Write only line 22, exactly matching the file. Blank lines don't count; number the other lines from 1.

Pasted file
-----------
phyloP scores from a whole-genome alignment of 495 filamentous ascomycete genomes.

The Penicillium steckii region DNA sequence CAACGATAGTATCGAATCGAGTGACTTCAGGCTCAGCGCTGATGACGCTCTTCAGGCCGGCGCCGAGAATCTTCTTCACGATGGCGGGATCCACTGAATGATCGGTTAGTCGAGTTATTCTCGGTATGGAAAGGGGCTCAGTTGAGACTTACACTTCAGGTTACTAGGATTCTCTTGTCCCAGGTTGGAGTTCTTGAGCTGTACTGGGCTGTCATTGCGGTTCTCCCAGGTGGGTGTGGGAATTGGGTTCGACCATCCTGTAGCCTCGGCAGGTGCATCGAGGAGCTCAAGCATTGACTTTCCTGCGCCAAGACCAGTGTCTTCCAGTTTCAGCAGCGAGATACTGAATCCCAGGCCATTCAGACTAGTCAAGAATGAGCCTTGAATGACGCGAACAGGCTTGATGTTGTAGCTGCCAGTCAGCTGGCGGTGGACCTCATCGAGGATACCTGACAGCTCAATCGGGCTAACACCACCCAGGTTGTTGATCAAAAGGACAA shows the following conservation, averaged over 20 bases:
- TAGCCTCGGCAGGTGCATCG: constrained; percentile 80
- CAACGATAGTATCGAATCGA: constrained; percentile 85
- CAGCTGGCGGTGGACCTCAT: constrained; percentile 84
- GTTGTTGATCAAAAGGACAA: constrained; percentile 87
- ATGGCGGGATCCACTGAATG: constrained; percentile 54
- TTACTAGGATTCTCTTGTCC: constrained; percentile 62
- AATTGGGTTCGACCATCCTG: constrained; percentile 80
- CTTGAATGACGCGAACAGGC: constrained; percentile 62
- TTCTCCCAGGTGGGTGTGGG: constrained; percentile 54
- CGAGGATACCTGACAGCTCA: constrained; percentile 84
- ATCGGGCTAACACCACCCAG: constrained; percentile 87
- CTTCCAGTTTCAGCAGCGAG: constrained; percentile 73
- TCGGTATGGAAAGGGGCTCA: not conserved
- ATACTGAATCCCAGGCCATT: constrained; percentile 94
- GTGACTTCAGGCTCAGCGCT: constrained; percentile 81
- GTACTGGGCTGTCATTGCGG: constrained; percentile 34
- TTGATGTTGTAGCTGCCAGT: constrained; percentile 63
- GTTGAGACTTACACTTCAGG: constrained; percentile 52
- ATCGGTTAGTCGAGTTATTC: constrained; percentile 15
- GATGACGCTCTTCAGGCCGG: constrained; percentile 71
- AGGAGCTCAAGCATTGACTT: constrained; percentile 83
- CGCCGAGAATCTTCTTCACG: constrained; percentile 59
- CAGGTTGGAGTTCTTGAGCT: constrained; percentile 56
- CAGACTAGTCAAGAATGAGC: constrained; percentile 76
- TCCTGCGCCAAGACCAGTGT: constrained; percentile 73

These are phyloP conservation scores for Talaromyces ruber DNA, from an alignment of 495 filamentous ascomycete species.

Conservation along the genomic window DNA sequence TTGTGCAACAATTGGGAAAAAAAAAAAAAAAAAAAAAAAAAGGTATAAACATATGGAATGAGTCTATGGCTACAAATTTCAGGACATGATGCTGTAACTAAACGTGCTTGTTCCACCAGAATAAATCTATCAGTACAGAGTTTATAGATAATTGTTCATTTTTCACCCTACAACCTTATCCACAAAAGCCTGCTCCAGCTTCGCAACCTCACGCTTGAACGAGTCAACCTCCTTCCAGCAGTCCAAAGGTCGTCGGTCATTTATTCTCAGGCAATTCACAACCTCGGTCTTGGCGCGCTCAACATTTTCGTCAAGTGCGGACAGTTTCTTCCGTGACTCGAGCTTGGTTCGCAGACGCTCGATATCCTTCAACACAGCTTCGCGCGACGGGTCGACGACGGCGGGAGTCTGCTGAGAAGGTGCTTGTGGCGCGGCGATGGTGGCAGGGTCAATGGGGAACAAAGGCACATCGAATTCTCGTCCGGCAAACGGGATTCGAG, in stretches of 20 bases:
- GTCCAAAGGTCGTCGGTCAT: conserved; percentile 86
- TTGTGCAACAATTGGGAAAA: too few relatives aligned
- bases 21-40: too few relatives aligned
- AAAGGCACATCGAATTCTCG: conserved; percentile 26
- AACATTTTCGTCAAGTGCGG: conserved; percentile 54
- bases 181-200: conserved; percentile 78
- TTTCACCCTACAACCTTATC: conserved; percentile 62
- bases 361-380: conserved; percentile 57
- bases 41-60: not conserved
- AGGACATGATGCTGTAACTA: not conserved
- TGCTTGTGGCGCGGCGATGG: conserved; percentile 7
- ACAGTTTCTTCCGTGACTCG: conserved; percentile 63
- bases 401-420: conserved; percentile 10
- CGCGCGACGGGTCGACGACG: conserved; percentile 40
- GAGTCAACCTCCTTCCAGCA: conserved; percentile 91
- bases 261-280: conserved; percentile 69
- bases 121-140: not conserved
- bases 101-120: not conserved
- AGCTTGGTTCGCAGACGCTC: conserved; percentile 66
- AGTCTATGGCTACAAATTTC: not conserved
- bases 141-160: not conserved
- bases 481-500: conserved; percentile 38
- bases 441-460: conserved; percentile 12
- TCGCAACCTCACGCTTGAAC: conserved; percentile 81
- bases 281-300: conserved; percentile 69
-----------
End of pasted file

- GATGACGCTCTTCAGGCCGG: constrained; percentile 71